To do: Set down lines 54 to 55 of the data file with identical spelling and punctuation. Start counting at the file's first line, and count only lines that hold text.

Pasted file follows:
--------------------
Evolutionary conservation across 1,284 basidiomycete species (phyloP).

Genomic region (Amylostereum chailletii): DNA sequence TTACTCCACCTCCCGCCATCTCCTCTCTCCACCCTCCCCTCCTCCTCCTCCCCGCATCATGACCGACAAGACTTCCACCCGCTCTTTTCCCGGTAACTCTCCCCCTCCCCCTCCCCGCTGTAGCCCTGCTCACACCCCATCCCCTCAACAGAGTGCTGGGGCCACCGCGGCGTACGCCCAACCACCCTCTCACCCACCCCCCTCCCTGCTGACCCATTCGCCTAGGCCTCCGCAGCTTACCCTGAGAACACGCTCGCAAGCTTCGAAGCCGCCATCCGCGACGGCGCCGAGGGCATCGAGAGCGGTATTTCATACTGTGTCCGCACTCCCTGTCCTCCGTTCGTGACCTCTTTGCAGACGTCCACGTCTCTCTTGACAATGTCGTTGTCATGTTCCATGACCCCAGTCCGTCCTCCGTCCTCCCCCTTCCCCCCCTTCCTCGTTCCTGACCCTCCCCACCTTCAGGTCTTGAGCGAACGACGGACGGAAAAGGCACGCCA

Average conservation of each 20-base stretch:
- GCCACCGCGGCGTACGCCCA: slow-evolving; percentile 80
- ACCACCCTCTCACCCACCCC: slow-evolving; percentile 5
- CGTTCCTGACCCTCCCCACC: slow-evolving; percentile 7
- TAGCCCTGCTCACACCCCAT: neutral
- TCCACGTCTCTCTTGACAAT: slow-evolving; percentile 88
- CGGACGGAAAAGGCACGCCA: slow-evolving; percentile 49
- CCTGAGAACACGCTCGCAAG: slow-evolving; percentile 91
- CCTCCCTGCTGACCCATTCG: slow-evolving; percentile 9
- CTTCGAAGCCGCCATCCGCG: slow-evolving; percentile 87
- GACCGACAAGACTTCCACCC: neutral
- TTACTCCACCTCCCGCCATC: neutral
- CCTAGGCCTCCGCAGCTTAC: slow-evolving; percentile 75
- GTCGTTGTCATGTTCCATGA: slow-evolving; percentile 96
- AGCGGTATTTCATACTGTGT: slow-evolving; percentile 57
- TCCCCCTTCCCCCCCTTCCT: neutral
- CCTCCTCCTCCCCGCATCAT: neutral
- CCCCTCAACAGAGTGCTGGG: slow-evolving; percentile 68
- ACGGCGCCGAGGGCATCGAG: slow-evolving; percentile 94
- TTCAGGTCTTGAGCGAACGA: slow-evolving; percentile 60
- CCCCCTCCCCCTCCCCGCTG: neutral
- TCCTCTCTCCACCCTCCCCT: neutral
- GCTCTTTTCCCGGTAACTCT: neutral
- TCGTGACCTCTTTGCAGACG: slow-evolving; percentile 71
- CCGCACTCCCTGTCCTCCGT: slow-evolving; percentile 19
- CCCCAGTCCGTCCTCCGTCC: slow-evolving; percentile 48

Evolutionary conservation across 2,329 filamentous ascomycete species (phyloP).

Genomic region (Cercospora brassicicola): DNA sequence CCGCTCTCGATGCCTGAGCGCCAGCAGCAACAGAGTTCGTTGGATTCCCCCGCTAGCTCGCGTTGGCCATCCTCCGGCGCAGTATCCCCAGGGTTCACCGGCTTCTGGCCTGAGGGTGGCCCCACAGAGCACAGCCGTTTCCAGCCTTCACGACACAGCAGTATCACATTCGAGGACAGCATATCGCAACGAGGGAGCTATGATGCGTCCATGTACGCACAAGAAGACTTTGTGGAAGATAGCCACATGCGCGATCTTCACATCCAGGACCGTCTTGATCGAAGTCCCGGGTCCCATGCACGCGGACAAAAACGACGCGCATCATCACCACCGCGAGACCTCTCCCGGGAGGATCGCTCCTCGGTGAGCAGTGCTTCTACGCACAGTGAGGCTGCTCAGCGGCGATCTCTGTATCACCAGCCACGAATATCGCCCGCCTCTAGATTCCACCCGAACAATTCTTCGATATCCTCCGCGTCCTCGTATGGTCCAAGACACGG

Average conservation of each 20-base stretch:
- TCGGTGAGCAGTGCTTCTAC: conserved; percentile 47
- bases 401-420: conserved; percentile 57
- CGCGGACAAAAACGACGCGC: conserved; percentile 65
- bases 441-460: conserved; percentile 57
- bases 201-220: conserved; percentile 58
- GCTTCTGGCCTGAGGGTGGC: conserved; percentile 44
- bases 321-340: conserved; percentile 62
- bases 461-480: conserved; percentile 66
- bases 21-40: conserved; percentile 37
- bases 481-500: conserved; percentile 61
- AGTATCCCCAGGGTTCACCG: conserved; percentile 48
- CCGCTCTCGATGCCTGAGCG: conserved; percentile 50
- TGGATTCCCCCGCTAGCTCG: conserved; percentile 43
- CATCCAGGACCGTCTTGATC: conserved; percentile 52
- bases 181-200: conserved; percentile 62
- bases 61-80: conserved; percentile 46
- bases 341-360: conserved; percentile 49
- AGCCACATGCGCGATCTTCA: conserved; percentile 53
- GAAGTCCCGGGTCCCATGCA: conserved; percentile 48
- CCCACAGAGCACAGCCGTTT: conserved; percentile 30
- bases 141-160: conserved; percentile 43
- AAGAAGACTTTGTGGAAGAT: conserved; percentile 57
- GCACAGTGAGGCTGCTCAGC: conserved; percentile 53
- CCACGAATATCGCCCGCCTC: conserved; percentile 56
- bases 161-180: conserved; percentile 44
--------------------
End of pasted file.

- GCACAGTGAGGCTGCTCAGC: conserved; percentile 53
- CCACGAATATCGCCCGCCTC: conserved; percentile 56